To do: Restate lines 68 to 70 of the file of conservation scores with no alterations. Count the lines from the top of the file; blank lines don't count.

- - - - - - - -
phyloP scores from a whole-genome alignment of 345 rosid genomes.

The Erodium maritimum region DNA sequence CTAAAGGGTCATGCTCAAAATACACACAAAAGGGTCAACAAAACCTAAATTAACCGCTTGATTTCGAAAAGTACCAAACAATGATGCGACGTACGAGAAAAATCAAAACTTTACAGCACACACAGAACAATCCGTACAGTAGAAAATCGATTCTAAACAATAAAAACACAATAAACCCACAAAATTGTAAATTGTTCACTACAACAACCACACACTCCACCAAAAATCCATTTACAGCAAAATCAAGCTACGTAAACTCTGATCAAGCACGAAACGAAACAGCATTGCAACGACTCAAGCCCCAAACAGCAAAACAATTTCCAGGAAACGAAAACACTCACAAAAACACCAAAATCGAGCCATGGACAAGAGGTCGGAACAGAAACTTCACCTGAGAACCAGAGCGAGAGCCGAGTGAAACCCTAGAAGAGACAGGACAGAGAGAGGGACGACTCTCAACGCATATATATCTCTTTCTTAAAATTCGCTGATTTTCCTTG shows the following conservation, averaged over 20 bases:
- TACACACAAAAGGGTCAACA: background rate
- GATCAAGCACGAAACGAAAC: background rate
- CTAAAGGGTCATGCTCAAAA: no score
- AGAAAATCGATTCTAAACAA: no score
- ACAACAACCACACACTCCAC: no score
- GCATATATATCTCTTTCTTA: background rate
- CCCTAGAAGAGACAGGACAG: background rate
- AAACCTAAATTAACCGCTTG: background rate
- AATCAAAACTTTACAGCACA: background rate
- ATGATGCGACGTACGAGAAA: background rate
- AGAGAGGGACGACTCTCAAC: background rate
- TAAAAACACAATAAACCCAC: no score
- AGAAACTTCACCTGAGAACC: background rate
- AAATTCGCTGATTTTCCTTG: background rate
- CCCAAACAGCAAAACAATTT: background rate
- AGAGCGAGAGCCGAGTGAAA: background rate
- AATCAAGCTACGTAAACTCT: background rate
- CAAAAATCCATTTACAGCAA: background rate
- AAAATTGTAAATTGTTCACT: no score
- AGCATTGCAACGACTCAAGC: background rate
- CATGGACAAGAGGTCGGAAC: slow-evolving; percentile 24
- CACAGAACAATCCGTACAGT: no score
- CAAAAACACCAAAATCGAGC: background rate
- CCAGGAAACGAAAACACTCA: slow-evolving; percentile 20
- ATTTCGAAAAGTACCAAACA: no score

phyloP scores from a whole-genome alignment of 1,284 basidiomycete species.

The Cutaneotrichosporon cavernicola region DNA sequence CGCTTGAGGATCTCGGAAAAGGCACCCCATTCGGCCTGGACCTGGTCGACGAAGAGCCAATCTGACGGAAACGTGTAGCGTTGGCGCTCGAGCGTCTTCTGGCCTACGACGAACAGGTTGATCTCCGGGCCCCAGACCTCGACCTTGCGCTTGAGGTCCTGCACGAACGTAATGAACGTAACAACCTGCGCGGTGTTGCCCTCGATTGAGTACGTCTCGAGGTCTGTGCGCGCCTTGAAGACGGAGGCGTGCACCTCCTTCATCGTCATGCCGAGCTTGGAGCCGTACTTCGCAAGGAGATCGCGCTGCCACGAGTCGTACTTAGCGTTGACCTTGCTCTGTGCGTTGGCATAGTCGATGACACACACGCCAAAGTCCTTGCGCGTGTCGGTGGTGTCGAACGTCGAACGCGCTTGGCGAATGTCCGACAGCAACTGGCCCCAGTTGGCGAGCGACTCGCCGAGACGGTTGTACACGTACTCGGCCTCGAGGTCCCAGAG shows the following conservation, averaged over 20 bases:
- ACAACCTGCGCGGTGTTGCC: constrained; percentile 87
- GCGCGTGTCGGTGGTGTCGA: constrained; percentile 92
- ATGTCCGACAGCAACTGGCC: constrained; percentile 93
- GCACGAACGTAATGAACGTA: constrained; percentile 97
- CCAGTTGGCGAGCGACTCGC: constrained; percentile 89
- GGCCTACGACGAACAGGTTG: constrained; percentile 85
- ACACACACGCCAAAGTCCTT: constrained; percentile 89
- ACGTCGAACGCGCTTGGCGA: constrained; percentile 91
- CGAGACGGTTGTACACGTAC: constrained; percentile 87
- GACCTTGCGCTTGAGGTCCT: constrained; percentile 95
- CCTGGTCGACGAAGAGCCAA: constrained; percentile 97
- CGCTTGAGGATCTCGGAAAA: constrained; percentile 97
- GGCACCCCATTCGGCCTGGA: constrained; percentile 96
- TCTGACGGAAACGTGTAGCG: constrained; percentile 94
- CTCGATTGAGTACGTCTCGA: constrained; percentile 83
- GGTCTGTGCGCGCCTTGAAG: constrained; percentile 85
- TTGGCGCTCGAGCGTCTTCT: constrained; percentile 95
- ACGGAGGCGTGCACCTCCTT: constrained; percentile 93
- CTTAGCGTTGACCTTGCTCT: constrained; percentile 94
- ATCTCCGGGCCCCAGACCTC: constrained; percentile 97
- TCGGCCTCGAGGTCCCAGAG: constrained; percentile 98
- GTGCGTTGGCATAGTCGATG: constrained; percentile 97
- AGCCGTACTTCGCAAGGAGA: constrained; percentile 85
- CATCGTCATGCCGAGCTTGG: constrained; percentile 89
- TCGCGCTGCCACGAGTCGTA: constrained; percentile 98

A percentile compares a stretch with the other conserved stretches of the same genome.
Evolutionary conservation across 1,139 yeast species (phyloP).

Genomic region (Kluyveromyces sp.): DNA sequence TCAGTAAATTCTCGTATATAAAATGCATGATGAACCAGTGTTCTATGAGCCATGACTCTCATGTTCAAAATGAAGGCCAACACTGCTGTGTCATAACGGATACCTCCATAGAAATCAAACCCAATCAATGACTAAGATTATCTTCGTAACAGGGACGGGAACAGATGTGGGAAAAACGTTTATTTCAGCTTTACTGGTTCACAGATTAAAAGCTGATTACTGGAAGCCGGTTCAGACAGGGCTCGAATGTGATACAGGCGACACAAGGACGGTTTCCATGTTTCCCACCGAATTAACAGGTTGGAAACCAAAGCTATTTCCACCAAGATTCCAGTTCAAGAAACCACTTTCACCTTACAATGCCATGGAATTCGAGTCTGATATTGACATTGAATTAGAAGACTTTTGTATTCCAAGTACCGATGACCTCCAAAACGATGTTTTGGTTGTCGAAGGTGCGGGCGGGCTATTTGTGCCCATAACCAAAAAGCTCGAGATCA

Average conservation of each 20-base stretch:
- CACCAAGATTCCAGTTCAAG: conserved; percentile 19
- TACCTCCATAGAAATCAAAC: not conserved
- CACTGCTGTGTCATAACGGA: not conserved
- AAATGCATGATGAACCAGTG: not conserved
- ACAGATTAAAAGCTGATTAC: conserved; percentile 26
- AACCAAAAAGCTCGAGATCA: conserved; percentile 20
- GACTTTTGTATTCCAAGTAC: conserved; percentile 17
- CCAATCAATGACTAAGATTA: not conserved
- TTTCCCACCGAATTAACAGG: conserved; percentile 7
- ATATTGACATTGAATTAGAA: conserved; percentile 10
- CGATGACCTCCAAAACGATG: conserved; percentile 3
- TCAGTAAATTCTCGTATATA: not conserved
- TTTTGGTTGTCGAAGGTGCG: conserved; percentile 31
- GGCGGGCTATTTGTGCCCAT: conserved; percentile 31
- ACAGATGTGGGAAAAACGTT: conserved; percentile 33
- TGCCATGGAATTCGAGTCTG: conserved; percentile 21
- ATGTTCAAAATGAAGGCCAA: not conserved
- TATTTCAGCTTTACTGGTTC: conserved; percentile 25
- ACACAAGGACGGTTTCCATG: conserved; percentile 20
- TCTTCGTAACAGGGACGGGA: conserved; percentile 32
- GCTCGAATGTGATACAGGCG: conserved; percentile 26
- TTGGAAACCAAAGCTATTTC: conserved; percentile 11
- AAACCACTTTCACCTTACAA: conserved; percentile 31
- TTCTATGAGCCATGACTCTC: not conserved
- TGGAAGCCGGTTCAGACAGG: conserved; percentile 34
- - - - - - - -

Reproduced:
- ATATTGACATTGAATTAGAA: conserved; percentile 10
- CGATGACCTCCAAAACGATG: conserved; percentile 3
- TCAGTAAATTCTCGTATATA: not conserved